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Nepra points out use of inferior coal by Chinese plants

Israr Khan
Friday, Sep 22, 2023

ISLAMABAD: Pakistan’s power regulatory body has exposed Chinese coal-fired power plants for using lower-quality imported coal, despite their pledge to use coal with a calorific value of 6000 (CVs).

Not a single imported consignment meets the required standards and still they claim multi-billion rupees of capacity payments that are being collected from the public.

This revelation came to light during a public hearing conducted by Nepra on Thursday to review the existing mechanism, last revised in 2016. The mechanism is based on a fixed benchmark weightage of different coal origins and heat values, originally approved by NEPRA in June 2014 as part of the determination of coal upfront tariffs.

Nepra Chairman Waseem Mukhtar headed the proceedings while the authority’s members including Mathar Niaz Rana (member Balochistan), Maqsood Anwar Khan (KP), Amina Ahmed (Punjab), and Rafique Ahmad Shaikh (Sindh) were in the presence.

It is important to mention that the coal-based current derated installed capacity is 6,777MW (foreign-funded on imported coal), with an outstanding capacity payment of a substantial Rs643 billion.

While citing documents, a Nepra member said, “Your documents say that you imported lower quality coal against what was promised in the agreements.”

Notably, the Sahiwal Coal Power Project, now known as Huaneng Shandong Ruyi (Pakistan) Energy (Limited), disclosed that it had imported multi-thousand tons of coal in July 2022 when prices were high, at a rate of Rs70000/ton ($380). In response, a Nepra member remarked, “You claim capacity payment, but you don’t use costly coal.”

The disclosure unveiled that these coal-based power plants had pledged to utilize coal with a calorific value of 6000 (CVs) but had been importing coal with CVs ranging from 4500 to 5500. Consequently, they were employing substandard coal while billing customers for the price of higher-quality coal. A member said, “The price should be of off-specification coal, but they were demanding the rate for 6000 CVs,” suggesting that the price should be reduced due to the quality of coal in use.”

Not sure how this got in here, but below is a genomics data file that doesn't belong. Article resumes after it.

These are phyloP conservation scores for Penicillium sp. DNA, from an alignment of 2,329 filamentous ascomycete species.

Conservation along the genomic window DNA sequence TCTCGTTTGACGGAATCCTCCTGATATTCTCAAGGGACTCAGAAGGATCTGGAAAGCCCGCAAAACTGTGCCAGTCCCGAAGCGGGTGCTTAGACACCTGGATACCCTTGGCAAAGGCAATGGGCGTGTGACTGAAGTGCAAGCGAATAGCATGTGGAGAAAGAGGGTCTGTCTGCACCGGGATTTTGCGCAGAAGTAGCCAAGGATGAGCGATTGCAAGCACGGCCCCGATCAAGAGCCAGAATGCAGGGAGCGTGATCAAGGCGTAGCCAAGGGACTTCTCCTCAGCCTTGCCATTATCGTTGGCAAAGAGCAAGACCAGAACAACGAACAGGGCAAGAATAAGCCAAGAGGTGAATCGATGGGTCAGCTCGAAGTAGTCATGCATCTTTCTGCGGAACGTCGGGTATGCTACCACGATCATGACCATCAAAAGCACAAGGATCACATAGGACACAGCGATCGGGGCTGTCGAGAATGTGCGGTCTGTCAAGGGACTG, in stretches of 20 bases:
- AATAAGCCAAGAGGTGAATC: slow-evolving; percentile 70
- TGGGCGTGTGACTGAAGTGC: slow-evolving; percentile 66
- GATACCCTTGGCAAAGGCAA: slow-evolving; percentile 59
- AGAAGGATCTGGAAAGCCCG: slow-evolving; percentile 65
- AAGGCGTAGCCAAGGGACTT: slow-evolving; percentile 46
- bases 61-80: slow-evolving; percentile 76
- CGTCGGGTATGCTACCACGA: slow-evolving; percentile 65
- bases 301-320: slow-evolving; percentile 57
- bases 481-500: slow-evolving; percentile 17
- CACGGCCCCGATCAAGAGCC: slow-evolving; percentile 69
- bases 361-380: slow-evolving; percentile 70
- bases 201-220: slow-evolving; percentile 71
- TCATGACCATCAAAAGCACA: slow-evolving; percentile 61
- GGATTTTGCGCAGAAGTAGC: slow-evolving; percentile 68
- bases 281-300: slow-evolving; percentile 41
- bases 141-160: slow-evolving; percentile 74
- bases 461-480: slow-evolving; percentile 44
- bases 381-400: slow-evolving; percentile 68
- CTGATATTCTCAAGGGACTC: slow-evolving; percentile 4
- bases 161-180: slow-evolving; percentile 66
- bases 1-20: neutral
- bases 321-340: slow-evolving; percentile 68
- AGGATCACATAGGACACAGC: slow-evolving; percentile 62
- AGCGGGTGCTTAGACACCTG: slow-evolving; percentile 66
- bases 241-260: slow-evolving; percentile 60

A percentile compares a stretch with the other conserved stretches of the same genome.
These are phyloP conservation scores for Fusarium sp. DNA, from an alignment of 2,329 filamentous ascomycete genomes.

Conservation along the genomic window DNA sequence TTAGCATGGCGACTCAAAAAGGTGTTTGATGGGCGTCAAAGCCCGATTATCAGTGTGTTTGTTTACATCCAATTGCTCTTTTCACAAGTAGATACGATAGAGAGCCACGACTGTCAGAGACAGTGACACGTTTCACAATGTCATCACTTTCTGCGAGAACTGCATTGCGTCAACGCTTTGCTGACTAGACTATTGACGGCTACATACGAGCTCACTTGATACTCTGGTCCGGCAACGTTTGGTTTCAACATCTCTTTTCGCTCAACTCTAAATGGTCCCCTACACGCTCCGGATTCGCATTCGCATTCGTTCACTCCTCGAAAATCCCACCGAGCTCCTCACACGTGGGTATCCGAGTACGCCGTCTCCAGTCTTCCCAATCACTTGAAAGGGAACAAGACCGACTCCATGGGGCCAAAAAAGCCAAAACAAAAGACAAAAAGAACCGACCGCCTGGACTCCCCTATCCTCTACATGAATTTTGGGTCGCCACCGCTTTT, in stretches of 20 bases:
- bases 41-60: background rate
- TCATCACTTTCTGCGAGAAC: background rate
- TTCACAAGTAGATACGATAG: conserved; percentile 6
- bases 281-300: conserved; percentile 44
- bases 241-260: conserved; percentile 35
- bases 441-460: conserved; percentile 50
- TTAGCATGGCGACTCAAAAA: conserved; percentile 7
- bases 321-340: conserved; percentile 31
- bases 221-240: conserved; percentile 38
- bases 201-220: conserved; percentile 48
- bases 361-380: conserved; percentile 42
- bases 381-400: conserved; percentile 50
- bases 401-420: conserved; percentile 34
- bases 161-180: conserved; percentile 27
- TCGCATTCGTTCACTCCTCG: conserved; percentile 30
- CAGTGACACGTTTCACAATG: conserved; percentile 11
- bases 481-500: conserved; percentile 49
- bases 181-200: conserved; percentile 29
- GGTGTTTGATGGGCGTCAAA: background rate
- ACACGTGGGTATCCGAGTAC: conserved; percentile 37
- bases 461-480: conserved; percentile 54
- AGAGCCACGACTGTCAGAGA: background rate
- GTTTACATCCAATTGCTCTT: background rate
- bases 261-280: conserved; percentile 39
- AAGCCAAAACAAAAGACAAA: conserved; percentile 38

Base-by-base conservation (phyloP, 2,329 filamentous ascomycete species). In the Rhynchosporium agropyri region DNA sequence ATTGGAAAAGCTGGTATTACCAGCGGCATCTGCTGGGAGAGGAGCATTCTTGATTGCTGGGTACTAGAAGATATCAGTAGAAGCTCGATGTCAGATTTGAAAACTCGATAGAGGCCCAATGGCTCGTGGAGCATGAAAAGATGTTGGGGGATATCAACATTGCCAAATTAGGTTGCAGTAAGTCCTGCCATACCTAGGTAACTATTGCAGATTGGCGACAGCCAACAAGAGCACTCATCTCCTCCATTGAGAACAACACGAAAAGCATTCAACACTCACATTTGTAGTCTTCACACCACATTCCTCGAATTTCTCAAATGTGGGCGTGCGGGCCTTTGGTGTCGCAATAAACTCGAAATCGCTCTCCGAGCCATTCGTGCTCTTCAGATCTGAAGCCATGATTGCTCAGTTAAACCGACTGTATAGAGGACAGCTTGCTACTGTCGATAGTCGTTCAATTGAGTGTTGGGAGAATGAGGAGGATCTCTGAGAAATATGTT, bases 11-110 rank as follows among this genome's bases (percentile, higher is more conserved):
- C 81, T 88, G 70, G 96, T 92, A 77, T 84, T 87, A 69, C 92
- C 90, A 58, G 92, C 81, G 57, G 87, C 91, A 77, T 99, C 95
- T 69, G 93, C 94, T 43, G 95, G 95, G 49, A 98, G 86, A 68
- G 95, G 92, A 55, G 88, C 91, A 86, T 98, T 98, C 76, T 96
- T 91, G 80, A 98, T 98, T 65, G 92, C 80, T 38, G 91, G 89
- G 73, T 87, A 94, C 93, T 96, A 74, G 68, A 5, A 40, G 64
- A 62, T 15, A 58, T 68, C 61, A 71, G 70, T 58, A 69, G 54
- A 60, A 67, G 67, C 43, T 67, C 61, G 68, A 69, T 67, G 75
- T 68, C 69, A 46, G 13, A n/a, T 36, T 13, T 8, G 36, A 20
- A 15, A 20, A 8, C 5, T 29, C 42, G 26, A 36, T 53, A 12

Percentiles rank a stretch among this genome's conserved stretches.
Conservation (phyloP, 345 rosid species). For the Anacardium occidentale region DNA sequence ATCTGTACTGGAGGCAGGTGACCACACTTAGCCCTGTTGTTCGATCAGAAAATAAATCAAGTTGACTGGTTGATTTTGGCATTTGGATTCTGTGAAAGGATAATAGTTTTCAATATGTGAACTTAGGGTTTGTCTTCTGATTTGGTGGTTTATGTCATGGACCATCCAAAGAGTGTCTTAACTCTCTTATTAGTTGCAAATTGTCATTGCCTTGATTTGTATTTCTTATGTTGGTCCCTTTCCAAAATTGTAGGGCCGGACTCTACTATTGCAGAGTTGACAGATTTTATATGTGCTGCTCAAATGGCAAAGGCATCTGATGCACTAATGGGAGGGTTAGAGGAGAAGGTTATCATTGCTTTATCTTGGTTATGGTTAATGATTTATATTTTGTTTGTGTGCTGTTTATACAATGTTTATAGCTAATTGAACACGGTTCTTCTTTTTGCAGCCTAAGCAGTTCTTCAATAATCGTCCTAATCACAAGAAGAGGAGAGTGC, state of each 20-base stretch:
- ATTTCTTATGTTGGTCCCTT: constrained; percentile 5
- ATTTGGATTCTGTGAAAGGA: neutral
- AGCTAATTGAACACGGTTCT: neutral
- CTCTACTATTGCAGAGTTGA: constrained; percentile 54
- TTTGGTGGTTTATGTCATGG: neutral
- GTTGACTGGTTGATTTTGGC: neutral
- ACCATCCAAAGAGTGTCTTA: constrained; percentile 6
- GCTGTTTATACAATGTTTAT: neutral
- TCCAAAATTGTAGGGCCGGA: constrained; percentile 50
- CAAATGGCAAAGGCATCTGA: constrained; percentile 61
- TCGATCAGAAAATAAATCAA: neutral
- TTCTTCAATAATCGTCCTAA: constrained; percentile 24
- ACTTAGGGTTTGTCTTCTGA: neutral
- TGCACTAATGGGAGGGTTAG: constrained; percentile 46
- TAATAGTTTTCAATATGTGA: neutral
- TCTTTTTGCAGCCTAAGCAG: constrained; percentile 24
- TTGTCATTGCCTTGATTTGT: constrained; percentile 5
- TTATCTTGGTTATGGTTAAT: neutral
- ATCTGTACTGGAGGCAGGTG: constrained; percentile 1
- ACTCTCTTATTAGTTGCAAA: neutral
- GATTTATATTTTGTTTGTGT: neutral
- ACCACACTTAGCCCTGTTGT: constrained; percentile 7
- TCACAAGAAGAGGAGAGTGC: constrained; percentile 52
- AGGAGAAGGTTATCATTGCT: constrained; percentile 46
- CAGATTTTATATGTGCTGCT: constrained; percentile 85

It was noted that they were granted various discounts based on CVs, sulfur, and moisture, but they were unwilling to extend discounts to power consumers.

Pakistan had been facing issues with the exchange rate and opening of Letter of Credits (LCs) for coal import. In response, the Power Division official said that a few Chinese banks were ready to open LCs in Chinese Yuan [RMB], and coal-based independent power plants (IPPs), and these plants can also consider and should import coal in RMB.

They also said, “Never-ending Pak-Afghan border issues are also affecting us.” Since they also import coal from Afghanistan, the closure of the border also cost them. Normally it takes 7 to 10 days to reach Pakistani plants.

They said that the demand for Australian coal is high, and it was supplied to a few countries like Japan and Vietnam. Since no discounts are available on Australian coal, while freight charges are high due to long distances, we don’t go for it.

Representatives of the coal-based IPPs argued that they had long-term contracts with coal suppliers and therefore negotiated prices accordingly. However, they complained to NEPRA about the application of differentials in calculating FCAs (Fuel Cost Adjustments) without revising the mechanism. Given the specialized nature of the power sector, particularly coal, they stressed the importance of handling it with expertise and care.

Several critical aspects were reviewed, including the justification for coal procurement through tendering and the rationale for procuring 10 to 20 percent of coal from the spot market. Technical considerations were also examined, such as the introduction of new indices based on the country of origin and calorific value, marine freight calculations based on time charter rates, and bunker fuel rates.

NEPRA suggested increasing the share of importing coal from the spot market from 10 percent to 20 percent. It also advocated that coal should be imported through a bidding process to get a competitive price of coal from the local and international markets.

However, China Power Hub Generation Company (CPHGC), which developed a 1.32GW coal-fired thermal power plant in Hub, Balochistan under the China-Pakistan Economic Corridor (CPEC), rejected the suggestion to increase the share to 20 percent. A CPHGC representative stated that under the Power Purchase Agreement (PPA), they were obligated to take up to 10 percent from the spot market and could not exceed this limit.

Regarding the API 4 differential, they raised concerns about sudden deductions without prior notice, affecting 44 ships. They questioned how they could change the contract through a Nepra notification.

The API 4 price assessment is the benchmark price reference for 6,000 kcal/kg coal exported from South Africa’s Richards Bay Coal Terminal and is used in physical and over-the-counter contracts.

They also sought the NEPRA permission to pay in Pakistani rupees, as the exchange rate issue has cost them over $8 million in the loss. They said that the spot market cannot fulfill the need for coal. About the tendering process of coal import, they said that they had long-term contracts with suppliers and therefore, there were a lot of issues.